health technology

In 1990 the 10-year storage period for egg freezing was put into UK law, which permits women to freeze their eggs and store them for 10 years only, before they are destroyed. This was introduced to avoid overcrowding in egg banks, and at the time it was unknown whether there was an 'expiry date' on frozen eggs.
Google isn't first to this but the combination of years of improvements to Google Translate and the fact the Pixel Buds will ship within two months is impressive. Two connected pucks in your ears could alter everything from ordering food on your next big trip to how people migrating to new countries interact once they arrive. In other words, it has more hero gadget potential than most.
The question "How are you feeling?" is one of the more common enquiries we're likely to get. Yet, it's often harder to open up about real emotions, especially when we're struggling, than it is to discuss our physical health.
Helpfully, today we have a new generation of digital health technologies that not only offer consumer friendly features, but more importantly, have been designed with a deep understanding of the human condition, to make it easy for people to adopt healthy behaviours - empowering anybody with a smartphone to manage their own health, without the need to visit a healthcare professional.
It's also important to recognise that many of the processes we're discussing involve behaviour changes for both practitioners and the public. For the public in particular, we can't expect them to become accustomed to it all overnight. The NHS and wider healthcare and technology organisations need to focus on working together to gradually change behaviour.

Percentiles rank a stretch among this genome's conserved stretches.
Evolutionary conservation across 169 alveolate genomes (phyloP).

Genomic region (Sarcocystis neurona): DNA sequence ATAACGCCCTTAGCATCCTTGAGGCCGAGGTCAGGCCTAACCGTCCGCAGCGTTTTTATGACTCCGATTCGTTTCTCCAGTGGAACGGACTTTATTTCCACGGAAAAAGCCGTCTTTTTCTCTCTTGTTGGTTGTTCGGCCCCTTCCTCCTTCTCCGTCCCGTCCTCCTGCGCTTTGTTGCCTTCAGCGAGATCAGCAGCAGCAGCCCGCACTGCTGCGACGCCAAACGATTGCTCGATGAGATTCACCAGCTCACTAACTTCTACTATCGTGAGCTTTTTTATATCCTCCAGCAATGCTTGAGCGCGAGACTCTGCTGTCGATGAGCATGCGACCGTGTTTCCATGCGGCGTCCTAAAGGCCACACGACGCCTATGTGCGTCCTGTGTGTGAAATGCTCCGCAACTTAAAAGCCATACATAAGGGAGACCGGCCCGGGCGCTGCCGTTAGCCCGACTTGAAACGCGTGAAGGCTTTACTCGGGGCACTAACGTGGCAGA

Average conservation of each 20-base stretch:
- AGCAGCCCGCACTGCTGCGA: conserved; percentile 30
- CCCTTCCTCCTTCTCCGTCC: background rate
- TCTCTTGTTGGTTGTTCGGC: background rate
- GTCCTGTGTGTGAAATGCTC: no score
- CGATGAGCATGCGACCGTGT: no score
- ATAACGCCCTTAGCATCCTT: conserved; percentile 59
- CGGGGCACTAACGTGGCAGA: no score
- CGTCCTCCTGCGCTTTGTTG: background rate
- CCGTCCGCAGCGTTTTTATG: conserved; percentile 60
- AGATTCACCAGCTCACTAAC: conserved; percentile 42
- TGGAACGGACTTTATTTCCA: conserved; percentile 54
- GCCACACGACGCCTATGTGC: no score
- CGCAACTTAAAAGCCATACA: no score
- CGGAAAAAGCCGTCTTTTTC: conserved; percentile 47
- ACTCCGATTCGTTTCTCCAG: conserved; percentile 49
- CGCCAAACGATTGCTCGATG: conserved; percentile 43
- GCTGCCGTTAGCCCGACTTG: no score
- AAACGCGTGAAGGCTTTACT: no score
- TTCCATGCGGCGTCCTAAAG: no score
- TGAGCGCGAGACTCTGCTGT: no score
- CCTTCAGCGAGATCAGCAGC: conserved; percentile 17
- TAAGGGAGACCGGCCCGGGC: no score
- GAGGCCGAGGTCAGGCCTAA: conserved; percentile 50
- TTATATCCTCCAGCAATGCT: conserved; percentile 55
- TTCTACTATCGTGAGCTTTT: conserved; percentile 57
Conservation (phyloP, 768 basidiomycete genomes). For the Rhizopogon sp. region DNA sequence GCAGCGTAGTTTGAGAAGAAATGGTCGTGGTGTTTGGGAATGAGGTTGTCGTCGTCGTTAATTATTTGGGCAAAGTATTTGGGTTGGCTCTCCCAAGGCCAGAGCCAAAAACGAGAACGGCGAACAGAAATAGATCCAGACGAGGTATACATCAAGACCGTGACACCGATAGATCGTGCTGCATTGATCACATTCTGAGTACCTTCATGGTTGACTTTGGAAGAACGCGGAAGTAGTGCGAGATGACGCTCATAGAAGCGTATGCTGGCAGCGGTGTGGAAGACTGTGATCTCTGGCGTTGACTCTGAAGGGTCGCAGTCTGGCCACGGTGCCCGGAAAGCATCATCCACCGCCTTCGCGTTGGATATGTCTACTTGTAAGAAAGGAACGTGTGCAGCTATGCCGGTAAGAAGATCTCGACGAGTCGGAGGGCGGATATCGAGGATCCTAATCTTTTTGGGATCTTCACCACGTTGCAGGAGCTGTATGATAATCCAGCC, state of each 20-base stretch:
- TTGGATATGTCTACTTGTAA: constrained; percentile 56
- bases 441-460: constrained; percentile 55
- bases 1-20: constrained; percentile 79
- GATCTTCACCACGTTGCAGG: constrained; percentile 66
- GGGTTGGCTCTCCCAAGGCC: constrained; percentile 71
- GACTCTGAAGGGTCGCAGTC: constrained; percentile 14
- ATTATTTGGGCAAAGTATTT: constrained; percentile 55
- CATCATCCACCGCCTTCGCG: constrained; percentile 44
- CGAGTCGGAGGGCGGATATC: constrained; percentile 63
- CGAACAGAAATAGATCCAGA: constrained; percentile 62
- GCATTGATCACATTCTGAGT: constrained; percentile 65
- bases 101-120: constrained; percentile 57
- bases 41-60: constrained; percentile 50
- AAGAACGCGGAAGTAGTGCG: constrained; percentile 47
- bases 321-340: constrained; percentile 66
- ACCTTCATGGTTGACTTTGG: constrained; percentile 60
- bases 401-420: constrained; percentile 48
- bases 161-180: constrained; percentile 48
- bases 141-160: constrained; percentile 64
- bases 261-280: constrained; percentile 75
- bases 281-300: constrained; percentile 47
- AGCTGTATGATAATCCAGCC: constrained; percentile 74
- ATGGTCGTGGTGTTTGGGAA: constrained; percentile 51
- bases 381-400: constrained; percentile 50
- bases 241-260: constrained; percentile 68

Now, the way to look at that is not just a 10 to 15% increase in happy patients from 80% with a standard off-the-shelf knee to 95% with a custom-made prosthesis; that's actually a two-thirds reduction (from 15% down to just 5%) in unhappy patients, which is massive.
In fact, health technology is already stepping up to the mark in many areas, by improving our ability to monitor, measure and record symptoms, medication compliance and patient outcomes. Combined with the power of advanced analytics and patient-friendly interfaces, these technologies promise major benefits.
We're so familiar with the wellness tech for the well - trackers and monitors for every measurable body signal. It's time for the similar tidal wave for the chronically ill. It's looking very hopeful. There are four things I'm most excited about making a big difference to everyday life:
Biases can only be fixed if you're aware of them, yet the clinicians who may have learned from past research are not the people who develop algorithms. How can we expect a programmer with a Computer Science degree to recognise that the data he is looking at is biased?
What all of these efforts demonstrate - those by Touch Surgery, and doctors the world over - is the power of technology to help us break down the geographical barriers to raising the standard of surgery everywhere. Surgery at its core is about people and the unique encounter between a patient who needs help and a surgical team entrusted to deliver care.